Healthy aging is about getting older without disease or disability, maintaining cognitive and physical function while actively engaging with the world.
Healthy aging, or anti-aging, is about doing what you can to keep your body and mind active and engaged. When you are focused on doing those things, you’ll stay as young as you feel.
A positive outlook is one of the pillars of anti-aging. Happy people tend to be healthier and live longer than their negative peers. A positive outlook can be a catalyst for adopting healthier lifestyle traits. It can help you deal with stress and move through difficult periods more fluidly. Focusing on acceptance, lifestyle factors you can control, and avoiding resentment are all ways to limit stress and its myriad health consequences.
Regular physical activity promotes healthy aging in several ways. It lowers the risk of heart disease, dementia, diabetes, arthritis, and obesity. Roughly six hours of brisk walking per week can help with mobility, cognition, and more.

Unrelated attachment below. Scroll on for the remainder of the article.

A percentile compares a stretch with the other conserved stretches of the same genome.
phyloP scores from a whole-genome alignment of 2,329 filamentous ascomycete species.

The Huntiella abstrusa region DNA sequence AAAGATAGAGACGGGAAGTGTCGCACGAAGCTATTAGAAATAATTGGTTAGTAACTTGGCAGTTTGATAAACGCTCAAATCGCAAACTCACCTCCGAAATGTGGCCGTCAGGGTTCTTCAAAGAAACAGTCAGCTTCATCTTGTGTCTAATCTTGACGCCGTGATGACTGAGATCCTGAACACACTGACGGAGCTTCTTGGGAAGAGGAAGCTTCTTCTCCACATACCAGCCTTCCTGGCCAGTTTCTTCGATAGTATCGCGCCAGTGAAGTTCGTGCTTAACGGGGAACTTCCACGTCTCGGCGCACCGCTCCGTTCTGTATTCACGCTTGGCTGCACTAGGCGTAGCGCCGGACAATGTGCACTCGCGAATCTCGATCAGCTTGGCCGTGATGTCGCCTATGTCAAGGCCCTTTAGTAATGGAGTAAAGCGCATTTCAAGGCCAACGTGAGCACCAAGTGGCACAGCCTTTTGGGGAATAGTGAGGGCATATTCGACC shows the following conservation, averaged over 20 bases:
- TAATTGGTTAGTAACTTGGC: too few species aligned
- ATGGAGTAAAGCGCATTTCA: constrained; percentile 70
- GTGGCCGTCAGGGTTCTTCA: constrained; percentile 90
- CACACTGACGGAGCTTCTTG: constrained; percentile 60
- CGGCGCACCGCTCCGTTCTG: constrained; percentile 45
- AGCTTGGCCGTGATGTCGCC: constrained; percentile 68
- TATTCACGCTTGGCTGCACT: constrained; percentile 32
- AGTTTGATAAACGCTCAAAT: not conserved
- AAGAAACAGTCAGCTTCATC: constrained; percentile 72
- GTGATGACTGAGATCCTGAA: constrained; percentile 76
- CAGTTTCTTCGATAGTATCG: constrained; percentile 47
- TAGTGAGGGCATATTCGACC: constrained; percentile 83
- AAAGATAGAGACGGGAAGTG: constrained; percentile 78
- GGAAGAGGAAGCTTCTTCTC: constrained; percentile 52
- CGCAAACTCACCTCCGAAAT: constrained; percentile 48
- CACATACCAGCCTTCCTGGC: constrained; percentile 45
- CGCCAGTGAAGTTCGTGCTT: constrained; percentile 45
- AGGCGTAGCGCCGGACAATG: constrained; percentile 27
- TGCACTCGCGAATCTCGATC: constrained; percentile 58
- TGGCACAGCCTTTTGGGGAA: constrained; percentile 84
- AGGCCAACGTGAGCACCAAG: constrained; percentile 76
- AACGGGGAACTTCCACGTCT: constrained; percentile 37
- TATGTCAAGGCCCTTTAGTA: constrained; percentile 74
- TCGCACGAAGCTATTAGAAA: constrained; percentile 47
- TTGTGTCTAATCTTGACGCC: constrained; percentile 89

Additionally, exercise is great for bone health, mood, and metabolism.
Staying connected with friends and others that make you feel good can also offer anti-aging effects. Chatting, attending events (once it is safe), and other forms of socialization can all help your brain stay young. For added benefit, mix it up and try new things.
Diet plays a massive role in aging, as well. Your physical and cognitive health is majorly impacted by what you eat. Eating plenty of fruits and vegetables, whole grains, lean proteins, and healthy fats can reduce inflammation and disease risk.
Eating too many processed foods, refined grains, and sugary snacks can promote weight gain and disease, which can hold you back from building a healthy future you desire.
Mohan Garikiparithi holds a degree in medicine from Osmania University (University of Health Sciences). He practiced clinical medicine for over a decade. During a three-year communications program in Germany, he developed an interest in German medicine (homeopathy) and other alternative systems of medicine. This article was originally published on Bel Marra Health.